Monday, May 31, 2004

Life After Large Corporations 

One of my recent posts “The End of Corporations” has generated some traffic and apparently a fair interest among readers. People seem to agree that the large corporation model does not suit well with the knowledge economy. Now what? Should we help making it happen faster? How can people get ready for that?

My opinion is that large corporations are facing their extinction because they can’t adapt fast enough to their new environment. Darwinian? Yes. That’s usually a good approach in economics. Corporate dinosaurs will get their ice age (or asteroid if you prefer) and tinier creatures may be a better fit for the new knowledge environment.

I am still trying to organize my ideas about whether we should be promoting the death of corporations and about how we can help people prepare for what is coming. My first impression is that the new paradigm is coming fast enough and I’m not sure people will have enough time to get ready.

Anyhow it’s going to be the subject of my next post.

The Near Future Economy 

When we try to anticipate, it is always a good idea to take a look at where we are coming from. It gives us a direction on which to extrapolate. At the venerable age of 95, Peter F. Drucker does have an impressive background on which he can base his extrapolations.

In “The Next Society: A Survey of the Near Future”, Peter Drucker describes how he thinks the society will evolve as a result of the “knowledge economy”.

I agree with most of his predictions even though I think he was sometimes too conservative. As an example, he believes that corporations will be challenged to the extreme during the coming years. Personally, I believe they will become irrelevant. Nonetheless, that is the kind of article I would have loved to write if I were a legendary business scholar such as Peter Drucker.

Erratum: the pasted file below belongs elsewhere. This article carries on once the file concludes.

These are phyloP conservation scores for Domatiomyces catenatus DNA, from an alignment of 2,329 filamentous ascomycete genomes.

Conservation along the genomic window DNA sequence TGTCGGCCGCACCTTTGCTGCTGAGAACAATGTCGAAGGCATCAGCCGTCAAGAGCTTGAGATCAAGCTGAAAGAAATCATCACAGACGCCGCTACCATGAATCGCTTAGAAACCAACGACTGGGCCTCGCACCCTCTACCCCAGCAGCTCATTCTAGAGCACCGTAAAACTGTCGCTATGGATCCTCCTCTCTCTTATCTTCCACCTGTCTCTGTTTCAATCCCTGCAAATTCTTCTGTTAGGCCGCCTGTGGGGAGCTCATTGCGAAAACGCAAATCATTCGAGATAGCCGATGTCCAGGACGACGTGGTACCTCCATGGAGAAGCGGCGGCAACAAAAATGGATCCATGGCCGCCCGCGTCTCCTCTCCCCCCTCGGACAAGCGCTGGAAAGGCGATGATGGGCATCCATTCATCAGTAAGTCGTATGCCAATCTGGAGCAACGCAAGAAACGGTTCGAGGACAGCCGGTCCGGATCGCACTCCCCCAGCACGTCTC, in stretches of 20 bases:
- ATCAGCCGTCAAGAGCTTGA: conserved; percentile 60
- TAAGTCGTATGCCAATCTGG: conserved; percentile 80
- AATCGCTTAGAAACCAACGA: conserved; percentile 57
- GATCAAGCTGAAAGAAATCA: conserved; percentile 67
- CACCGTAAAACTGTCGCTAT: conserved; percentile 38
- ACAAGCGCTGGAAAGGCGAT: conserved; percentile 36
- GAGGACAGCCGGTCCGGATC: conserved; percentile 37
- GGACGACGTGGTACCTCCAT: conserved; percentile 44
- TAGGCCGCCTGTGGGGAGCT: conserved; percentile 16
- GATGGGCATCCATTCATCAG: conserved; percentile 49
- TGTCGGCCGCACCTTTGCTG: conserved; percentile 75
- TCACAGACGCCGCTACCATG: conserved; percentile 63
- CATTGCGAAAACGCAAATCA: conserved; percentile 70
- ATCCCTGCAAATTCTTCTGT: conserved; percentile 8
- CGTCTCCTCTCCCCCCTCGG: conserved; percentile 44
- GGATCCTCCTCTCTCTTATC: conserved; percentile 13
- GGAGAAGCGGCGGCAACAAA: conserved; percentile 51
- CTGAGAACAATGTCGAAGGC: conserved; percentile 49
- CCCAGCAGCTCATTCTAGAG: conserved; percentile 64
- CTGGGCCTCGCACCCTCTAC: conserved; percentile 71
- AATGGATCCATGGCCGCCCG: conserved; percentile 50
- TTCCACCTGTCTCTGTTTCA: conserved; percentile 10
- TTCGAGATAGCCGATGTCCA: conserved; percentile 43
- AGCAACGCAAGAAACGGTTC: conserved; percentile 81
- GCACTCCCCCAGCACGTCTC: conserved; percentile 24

Thanks to Harold for mentioning his work after he read “The End of Corporations”.

Friday, May 21, 2004

The end of corporations 

I hope this title is big and provocative enough to create a good discussion. My instinct is telling me that large corporations will face their end in the coming decades. I know I know, the current trends are globalization, acquisitions, and mergers. They tell us that the larger the corporations, the larger the profits. And in business, profits equal longevity. Anyhow, I’m throwing in this post what I feel is coming (please fell free to demolish the idea if it’s what it deserves).

Let me try to list some of the thoughts that led me to this intuition.
1. People of the coming generation no longer accept to conform to rules that don’t fit their own values. They don’t like to wait and like to be in total control of their lives.
2. Knowledge networks allow people to work across traditional boundaries such as departments and organizations.
3. Knowledge belongs to people and not corporations
4. Knowledge is equivalent to profit in a knowledge economy
5. The principle of continuity (fundamental in business) states that businesses are intended to last forever. Businesses as entity are then seeking to be stable over time even though their internal structures are changing. The problem is that they are too slow to adapt to change. Business structures that seek to improve flexibility (such as the matrix) are in fact a deconstruction of traditional business structures.

Following that, my rationale is quite simple:
1. Traditional corporations are not the best knowledge production structures in a changing world.
2. They are not able to capture or possess knowledge since knowledge belongs to people.
3. Since they will become always less competitive in creating knowledge, which is the profit generator in a knowledge-based economy, they will disappear.

What will replace corporations then? People. People working in networks, creating added-value by creating knowledge, getting paid according to their direct contribution to the society. This is a vision of empowered people that have their destiny in their hands, but also the responsability of its success or failure...

Our own personal realities 

Since, as human beings, all our interactions with the world transit through senses, we can say that reality is a subjective experience. Then reality is not universal but a personal interpretation based on the information our brain has received so far. It’s a pretty old concept for which Decartes became famous with his “Discours de la méthode” and the related quote “Je pense donc je suis” (I think therefore I am). Even if criticized by many modern philosophers, Decartes’ contribution was critical in establishing reality as a personal experience.